Like, how can you forget about your human needs if you’re the person who’s supposed to pull it all off?
What kind of leader can you be if you do not respect and take care of yourself to start with?
How are you going to treat other people on the team if you’re treating yourself that badly?
What kind of culture are you going to create?
And why do you bother starting your own business if you’re becoming it’s slave? You should be creating a self-determined lifestyle. You should be happy and fulfilled, because you’re working on your dream.
And you can be. If you just start caring enough about yourself in the first place.
Here are the ‘side effects’ of taking care of yourself that you can expect:
– making better decisions;
– feeling less overwhelmed and more like you’ll manage whatever the day throws at you;
– being non-reactive and having conscious control over situations;
– inspiring and empowering others instead of stressing them;
– acknowledging, appreciating and enjoying the path you’re walking;
– and ultimately becoming a better person, which is what this path is all about: the kind of person you’re becoming on it.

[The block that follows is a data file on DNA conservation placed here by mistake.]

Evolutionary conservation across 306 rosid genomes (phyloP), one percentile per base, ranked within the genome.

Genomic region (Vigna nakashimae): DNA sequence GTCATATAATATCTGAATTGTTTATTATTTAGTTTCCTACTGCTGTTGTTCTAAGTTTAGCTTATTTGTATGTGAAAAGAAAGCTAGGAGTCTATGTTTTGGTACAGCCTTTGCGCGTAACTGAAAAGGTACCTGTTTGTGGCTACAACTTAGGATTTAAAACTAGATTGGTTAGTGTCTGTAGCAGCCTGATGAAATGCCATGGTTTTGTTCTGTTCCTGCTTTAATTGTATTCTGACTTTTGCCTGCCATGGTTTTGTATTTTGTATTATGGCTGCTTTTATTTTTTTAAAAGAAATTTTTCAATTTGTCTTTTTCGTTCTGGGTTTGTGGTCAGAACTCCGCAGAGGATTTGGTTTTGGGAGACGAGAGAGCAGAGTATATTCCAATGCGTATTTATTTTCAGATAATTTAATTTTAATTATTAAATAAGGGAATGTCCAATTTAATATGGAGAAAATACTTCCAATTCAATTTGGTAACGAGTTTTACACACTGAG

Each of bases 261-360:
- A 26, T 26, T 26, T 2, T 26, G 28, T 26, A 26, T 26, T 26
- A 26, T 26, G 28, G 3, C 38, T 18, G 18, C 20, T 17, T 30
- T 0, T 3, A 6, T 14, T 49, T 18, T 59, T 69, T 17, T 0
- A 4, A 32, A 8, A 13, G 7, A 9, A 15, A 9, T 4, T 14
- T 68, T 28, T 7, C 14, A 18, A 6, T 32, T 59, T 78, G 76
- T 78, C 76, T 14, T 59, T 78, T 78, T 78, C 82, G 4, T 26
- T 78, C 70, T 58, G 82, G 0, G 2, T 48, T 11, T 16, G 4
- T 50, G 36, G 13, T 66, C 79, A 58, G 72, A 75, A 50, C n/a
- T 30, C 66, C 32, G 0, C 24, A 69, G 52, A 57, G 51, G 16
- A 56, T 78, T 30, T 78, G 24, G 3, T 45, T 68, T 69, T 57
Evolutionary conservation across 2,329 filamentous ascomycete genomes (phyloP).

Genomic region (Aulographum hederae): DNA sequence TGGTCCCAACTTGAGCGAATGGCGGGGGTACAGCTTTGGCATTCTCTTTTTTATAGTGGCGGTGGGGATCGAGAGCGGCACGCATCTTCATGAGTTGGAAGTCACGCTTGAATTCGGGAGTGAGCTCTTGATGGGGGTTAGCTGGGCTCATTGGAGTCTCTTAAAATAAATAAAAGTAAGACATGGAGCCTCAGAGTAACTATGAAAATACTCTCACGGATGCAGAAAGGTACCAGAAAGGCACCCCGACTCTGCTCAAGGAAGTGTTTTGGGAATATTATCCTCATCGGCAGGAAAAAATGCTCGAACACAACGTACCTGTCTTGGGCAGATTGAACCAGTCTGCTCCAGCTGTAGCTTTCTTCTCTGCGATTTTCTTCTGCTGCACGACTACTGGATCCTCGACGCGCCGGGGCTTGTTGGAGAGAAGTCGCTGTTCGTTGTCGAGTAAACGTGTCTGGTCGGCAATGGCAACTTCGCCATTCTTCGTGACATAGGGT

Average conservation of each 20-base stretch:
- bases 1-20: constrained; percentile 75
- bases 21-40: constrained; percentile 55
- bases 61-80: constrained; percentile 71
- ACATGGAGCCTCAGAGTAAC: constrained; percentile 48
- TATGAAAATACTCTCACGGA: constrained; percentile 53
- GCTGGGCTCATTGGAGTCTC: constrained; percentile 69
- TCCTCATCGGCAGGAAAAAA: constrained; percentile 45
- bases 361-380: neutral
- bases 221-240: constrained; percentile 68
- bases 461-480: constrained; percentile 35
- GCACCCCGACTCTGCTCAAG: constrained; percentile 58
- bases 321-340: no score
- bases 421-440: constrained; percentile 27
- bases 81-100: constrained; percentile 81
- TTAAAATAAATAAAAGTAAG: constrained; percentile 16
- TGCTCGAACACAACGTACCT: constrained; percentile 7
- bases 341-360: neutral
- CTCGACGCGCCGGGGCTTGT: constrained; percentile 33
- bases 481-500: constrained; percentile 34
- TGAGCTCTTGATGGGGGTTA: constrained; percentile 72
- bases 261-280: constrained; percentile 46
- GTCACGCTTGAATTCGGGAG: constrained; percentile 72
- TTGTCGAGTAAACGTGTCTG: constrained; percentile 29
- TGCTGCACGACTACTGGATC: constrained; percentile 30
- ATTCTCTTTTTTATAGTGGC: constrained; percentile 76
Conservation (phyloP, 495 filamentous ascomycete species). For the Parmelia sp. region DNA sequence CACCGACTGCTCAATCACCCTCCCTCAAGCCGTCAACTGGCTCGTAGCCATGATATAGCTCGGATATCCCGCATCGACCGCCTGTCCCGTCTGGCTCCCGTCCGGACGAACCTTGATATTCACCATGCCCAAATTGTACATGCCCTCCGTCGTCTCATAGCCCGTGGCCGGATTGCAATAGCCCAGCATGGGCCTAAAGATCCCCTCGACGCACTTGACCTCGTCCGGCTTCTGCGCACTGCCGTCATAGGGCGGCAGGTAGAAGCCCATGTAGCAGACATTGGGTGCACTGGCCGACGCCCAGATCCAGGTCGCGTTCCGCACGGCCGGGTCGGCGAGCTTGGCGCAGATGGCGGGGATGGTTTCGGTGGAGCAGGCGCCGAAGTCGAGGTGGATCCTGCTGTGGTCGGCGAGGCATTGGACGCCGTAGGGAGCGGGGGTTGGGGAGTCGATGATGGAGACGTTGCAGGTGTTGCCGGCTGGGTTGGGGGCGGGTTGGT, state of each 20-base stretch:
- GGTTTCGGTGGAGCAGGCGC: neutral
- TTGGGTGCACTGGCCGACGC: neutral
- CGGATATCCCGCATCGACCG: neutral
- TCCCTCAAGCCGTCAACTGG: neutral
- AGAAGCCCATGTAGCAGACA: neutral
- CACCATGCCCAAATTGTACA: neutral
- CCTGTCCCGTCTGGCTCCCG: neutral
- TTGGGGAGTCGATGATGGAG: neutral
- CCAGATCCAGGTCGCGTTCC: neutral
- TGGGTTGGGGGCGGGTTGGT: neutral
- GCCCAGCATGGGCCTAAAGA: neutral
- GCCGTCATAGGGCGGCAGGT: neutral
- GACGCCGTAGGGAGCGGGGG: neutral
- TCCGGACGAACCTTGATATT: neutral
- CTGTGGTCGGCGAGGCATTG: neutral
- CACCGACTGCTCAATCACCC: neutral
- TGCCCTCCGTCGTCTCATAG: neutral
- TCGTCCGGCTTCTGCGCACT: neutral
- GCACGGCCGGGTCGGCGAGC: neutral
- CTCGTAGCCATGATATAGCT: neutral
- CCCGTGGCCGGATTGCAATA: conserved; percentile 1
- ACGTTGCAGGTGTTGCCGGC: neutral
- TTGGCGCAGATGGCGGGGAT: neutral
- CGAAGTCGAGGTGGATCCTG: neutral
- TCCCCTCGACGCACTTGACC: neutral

See, the popular Silicon Valley mindset of working around the clock that I had subscribed to just doesn’t make a lot of sense. It’s neither sustainable, nor aligned with the values I’m actually trying to build my company upon.
So, once I realized all these facts, I started changing the way I think about and react to stress. What really helped was the fact that I simply couldn’t act and react like I did before, because I was burned out and did not have the same bandwidth anymore.
I was forced to prioritize the tasks I’ll do each day, and find a way to delegate the rest. Because all of a sudden, I could only do a few tasks a day. I could only take a few decisions a day, too. So whenever I was presented with a too-much-of-a-decision to make, no matter how small, I had to have the courage to either say I can’t make this decision right now, or just ignore this person/message/email/call. All things that are pretty hard to do for a founder responsible for getting a startup off the ground.
But I had no other choice than to ruthlessly prioritize myself and my well-being until I get back to my normal work capacity.
Speaking of my normal work capacity, I can’t utilize it in the same way I did before, if I learned anything from this whole experience. So I also changed how my day-to-day looks like. I am going for a 1 hour morning hike every day, I started therapy, I started being aware of moments I need a break, and actually taking it — without feeling weak or guilty. All these things (movement, reflection, rest) are an absolute must for a startup founder.
I’m really glad I did all that, because the way I feel about myself and my life now is very different. I feel more mature, balanced, and wiser. And that’s the beauty of tough times. You learn so much from them and you become stronger.
I am happy to talk with you about burnout, workaholism and perfectionism if you need someone to talk to. Reach out. That’s what human beings are for — to support each other.